The Great Divorce
In this haunting . . . utterly compelling work of fiction ( The New York Times ), the bestselling author of Mary Reilly weaves together the lives of three women attempting to make sense of the cruelties committed in the name of civilization.
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|Library of Congress
||Domestic fiction, New Orleans (La.), Women - Louisiana, Zoos - Employees, New Orleans (La.)
||General & Literary Fiction
|Number of Pages
Description of this Book
Valerie Martin, bestselling author of Mary Reilly, weaves together the lives of three women attempting to make sense of the cruelties committed in the name of civilization. Ellen Clayton, accomplished veterinarian at the New Orleans Zoo, is coping with her husband's decision to leave her after twenty years. Ellen's assistant Camille comes to identify with the big cats in their care during increasingly bizarre episodes. And Elisabeth Boyer, a passionate Creole aristocrat trapped on an antebellum plantation, finds deliverance in the form of a black leopard. Their unfolding stories reveal the ordinary and extraordinary measures required to make whole our fractured world.
Awards & Reviews
||Haunting. . . . An utterly compelling work of fiction. - The New York Times <br> The Great Divorce is at turns eerie, disturbing, painful and passionate, all the while honest and compelling. . .It is perhaps Martin's most provocative and resonant work. <br>- San Francisco Chronicle <br> A deeply satisfying meditation on the separation between man and nature. . .Martin's fierce intelligence, her thematic concerns, here call to mind the work of Margaret Atwood and Doris Lessing. - The Times-Picayune <br> The Great Divorce is the kind of fiction that can briefly refocus and broaden the scope of what we notice about the world. -Francine Prose, Los Angeles Times <br> Enthralling. -Elizabeth Marshall Thomas, The Boston Globe <br> The generosity of Martin's understanding opens every character to the full, astounding range of human possibility. Her revelations build mesmerizing excitement, a surprising kindness, and an unexpected sanity in the darkness. -Katherine Dunn, The Washington Post Book World <br> The prose is dreamlike but vivid. . . . It is beautifully written, and evokes New Orleans, both as a real place and as a fevered fantasy. - The Philadelphia Inquirer <br> Compulsively readable, a great mixture of psychological insight and good storytelling. - Chicago Sun-Times <br> Completely engrossing. . . . Martin describes heartbreak and endurance while maintaining the tension of a psychological thriller. A meticulously designed, subtly executed delight. - New York Daily News <br> Moves with irresistible momentum, carrying us from one mysterious world to another. Martin's prose is beautifully crisp and clean. - Newsday <br> The Great Divorce becomes something more than thesum of its parts, an inventive and original novel of nature and humanity, freedom and captivity, love, transformation and the call of the wild. - The Orlando Sentinel <br> A blend of gothic horror and psychological drama. . . . An extraordinary, and endlessly mysterious, work of fiction. - Entertainment Weekly <br> The Great Divorce evocatively humanizes the wild nature that is just beneath the surface of us all. - Time <br> Sexy, absorbing and insightful . . . a great read. - People<br>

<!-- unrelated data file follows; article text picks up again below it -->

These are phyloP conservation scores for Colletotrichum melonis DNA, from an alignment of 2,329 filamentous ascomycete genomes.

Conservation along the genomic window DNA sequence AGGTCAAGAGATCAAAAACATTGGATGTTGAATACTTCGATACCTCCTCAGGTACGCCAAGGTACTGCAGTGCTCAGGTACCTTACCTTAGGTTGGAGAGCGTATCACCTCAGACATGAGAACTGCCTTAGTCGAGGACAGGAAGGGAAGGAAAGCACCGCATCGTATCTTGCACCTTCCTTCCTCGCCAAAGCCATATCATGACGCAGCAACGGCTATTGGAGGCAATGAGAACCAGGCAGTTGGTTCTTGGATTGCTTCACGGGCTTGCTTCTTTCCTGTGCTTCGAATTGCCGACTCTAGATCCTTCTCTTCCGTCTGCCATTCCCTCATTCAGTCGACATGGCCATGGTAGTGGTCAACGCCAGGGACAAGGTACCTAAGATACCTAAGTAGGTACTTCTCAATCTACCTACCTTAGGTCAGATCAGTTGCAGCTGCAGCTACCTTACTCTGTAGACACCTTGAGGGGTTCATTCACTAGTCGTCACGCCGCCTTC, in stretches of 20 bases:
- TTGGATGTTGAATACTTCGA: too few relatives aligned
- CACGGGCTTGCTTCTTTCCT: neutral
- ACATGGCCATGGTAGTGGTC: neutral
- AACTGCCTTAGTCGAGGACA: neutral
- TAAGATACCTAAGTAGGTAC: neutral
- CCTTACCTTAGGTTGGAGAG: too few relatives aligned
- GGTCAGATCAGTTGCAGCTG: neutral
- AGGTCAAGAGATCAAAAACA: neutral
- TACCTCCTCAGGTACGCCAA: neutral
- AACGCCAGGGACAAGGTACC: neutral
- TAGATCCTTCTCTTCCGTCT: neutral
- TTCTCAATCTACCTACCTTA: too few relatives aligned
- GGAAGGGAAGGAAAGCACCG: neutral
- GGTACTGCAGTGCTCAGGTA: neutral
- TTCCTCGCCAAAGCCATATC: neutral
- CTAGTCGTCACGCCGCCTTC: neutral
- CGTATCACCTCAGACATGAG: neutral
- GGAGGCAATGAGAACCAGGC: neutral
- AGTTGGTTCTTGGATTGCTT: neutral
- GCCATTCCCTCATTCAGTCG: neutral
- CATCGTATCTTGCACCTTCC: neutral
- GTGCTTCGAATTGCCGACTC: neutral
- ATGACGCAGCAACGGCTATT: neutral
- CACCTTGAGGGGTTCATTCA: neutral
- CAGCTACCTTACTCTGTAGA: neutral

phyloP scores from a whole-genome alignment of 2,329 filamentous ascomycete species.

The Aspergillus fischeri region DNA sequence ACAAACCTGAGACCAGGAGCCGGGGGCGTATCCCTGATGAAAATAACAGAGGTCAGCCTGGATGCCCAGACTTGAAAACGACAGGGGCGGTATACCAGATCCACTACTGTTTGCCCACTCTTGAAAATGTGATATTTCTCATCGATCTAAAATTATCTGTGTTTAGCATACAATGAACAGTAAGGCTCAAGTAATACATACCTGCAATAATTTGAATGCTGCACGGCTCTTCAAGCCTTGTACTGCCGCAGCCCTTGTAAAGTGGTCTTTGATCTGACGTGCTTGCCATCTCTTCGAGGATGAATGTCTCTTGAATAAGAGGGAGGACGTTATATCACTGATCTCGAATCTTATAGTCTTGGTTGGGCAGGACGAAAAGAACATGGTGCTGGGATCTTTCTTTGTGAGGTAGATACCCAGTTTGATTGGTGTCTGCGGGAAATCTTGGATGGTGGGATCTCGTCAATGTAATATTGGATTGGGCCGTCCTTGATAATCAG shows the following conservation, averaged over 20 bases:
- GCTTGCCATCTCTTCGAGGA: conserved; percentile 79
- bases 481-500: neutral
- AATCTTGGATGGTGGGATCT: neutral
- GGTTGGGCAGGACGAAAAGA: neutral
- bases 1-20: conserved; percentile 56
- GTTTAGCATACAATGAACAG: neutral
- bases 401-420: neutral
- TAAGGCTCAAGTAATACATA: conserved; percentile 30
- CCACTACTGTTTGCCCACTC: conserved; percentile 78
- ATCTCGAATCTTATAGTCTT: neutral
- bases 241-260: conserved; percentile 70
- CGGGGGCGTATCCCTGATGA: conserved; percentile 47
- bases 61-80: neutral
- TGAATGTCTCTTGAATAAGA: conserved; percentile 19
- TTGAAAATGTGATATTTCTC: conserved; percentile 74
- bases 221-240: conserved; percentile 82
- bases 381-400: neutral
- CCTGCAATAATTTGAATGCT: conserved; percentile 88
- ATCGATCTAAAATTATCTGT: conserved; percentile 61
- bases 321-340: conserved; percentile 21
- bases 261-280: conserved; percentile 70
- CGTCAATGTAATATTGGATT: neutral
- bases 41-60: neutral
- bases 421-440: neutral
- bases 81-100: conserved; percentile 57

Valerie Martin is the author of six novels and two collections of short fiction, including Italian Fever and Mary Reilly, and a biography of St. Francis, Salvation. She resides in upstate New York.